By Alley Carter, author of the YA series The Gallagher Girls
Are you a plotter or a seat-of-your-pantser? If you hang out around enough writers you’ll eventually hear that question. And it’s a pretty good one.
Everyone has a different approach to plotting. Some people just sit down and start writing; some agonize for weeks or months until they know exactly what is going to happen and when.
I don’t think one approach is better than the other as long as something happens.
Personally, when I begin a book I always know the story, but I don’t always know the scenes.
For example, I knew Love You Kill You was going to be about a spy in training who meets a “normal” boy—that she’d fall for the boy, and that the pressure of living a double life would put a lot of strain on her grades and her relationships until, finally, she had to make a choice about whether she really wanted to follow in her parents’ footsteps or not.
That’s the whole story, but it took a lot of time and bad drafts to find the scenes in which all of those things would become evident.
Where would Cammie be? Who would be with her? What would be going on?
Getting the scenes right, for me, is the same thing as getting the book right—one can’t be done without the other.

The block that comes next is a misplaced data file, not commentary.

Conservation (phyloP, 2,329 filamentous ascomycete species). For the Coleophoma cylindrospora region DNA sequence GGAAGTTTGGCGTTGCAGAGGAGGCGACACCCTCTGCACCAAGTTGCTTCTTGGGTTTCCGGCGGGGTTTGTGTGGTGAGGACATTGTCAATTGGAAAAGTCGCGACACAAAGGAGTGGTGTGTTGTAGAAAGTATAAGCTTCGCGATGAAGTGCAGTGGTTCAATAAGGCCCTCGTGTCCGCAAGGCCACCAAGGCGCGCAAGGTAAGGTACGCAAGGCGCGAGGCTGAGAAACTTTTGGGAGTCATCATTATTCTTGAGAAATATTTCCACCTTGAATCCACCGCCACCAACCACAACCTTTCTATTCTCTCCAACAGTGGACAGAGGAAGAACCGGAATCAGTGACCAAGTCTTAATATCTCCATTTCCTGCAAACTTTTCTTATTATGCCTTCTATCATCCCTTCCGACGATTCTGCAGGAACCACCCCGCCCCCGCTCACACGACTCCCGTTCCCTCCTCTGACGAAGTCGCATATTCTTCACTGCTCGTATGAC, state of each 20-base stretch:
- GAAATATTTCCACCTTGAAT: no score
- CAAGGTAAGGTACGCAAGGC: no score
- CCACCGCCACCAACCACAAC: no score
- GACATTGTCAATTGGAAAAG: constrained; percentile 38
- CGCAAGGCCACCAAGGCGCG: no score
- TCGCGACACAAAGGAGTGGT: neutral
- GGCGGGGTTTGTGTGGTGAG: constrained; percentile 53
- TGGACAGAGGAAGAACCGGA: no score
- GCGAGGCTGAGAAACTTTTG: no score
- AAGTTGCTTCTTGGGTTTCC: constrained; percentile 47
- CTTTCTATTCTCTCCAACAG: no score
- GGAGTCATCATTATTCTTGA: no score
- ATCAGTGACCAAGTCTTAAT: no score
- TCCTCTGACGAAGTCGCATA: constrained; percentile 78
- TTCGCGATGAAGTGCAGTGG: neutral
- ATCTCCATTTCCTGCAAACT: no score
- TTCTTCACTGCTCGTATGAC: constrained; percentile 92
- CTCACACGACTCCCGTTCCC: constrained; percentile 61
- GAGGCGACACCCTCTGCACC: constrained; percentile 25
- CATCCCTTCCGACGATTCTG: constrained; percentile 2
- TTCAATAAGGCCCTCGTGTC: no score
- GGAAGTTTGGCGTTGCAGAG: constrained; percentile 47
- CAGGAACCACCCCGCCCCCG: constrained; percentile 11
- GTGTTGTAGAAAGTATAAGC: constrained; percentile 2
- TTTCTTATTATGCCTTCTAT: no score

Scenes give us (the reader) something to see. They give us dialogue we hear. They can show us who the characters are. They can make us laugh. The make a book a movie in our heads.
Well, it’s simple to say but hard to do. It’s about putting our characters someplace and giving them a challenge, a task.
Really great scenes have some sort of external goal or conflict (a bully is punching my face; my smoke detector won’t stop going off; the brakes are out on my car and I’m doing eighty down a steep hill!), but there’s also something deeper at play. (Who am I? What do I want? Am I good/pretty/smart/funny enough? Is my life as out of control as this car?)
I call this “giving an external driver to your internal conflict”, and when you can do that, you’re doing something right.
There should be a degree of conflict in every scene—even if the conflict is only that your heroine can’t get the spaghetti sauce out of her white blouse. This gives her a chance to rage against the stain (when, inside, she really just wants to rage against the guy who caused the stain.)
Your characters have to be somewhere, doing something.
You can cheat, of course, and a lot of authors do. They tell us “Sue was growing frustrated with Harry because he didn’t seem to care about her and pay attention to her needs.” Instead of having Harry be so distracted by the television that he knocks over the spaghetti sauce, staining Sue’s favorite blouse.
You could do that. A lot of authors do (some are even New York Times bestsellers). That’s called telling vs. showing.